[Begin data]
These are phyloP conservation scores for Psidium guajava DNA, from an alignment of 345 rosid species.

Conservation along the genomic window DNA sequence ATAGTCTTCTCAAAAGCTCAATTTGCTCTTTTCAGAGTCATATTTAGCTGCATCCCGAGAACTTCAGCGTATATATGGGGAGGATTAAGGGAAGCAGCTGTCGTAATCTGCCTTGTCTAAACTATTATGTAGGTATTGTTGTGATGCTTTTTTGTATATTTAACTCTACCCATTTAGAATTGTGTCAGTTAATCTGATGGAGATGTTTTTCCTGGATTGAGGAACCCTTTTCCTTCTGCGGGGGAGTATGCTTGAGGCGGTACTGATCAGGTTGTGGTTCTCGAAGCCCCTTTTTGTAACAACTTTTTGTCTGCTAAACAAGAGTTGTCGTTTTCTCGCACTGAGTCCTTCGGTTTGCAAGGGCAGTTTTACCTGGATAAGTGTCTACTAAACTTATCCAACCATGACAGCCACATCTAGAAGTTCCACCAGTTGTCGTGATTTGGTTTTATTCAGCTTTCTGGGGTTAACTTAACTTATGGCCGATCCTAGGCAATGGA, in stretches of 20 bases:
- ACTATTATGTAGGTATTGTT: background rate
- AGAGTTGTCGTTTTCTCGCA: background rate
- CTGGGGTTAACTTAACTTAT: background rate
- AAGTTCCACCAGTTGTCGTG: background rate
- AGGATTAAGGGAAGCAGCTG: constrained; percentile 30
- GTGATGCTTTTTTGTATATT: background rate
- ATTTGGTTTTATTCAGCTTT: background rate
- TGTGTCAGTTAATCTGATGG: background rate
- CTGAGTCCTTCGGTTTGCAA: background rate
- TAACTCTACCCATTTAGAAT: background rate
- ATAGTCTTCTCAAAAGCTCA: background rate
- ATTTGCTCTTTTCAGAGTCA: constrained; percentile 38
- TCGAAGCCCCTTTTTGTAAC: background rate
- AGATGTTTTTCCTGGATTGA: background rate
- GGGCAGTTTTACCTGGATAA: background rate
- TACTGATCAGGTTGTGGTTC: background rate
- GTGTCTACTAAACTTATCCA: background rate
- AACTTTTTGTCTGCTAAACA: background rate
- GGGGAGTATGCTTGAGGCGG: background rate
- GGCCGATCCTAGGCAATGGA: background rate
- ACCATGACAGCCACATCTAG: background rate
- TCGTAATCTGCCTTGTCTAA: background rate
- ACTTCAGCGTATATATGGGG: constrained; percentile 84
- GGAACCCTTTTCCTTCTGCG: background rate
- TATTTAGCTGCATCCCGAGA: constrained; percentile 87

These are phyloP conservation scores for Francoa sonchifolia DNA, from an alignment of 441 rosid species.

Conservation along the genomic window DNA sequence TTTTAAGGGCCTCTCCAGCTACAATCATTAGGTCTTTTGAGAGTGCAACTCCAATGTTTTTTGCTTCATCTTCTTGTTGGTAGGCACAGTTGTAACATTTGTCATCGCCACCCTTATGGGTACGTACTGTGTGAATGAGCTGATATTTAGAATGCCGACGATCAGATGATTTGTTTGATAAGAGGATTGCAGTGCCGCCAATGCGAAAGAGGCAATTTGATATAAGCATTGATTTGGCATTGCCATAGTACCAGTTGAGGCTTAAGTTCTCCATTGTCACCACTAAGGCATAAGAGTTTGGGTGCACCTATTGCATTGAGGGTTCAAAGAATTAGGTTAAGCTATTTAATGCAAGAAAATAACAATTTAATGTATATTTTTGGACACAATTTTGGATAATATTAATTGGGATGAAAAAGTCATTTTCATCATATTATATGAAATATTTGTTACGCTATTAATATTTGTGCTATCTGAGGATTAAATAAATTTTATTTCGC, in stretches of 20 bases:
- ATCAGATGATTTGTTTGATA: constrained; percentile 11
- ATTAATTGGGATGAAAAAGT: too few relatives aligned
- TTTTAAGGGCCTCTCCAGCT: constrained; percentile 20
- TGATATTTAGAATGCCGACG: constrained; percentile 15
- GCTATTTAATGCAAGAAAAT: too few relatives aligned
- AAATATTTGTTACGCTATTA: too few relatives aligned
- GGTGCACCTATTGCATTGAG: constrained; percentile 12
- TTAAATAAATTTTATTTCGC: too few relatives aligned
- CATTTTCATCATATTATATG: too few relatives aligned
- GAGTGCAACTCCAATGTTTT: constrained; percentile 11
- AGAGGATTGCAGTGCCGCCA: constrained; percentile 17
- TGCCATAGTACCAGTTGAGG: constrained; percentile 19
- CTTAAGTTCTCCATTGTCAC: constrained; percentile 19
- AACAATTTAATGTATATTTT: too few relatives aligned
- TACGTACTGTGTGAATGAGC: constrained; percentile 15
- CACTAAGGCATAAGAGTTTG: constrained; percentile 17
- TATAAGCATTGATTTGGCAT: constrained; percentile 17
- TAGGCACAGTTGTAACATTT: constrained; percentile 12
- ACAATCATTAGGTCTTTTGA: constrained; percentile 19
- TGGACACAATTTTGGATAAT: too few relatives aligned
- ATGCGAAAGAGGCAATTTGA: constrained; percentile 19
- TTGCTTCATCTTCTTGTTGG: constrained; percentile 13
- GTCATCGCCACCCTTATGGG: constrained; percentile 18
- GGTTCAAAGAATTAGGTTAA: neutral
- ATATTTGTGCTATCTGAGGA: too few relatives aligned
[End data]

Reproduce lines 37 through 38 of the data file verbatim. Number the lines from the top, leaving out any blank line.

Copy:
- TTAAATAAATTTTATTTCGC: too few relatives aligned
- CATTTTCATCATATTATATG: too few relatives aligned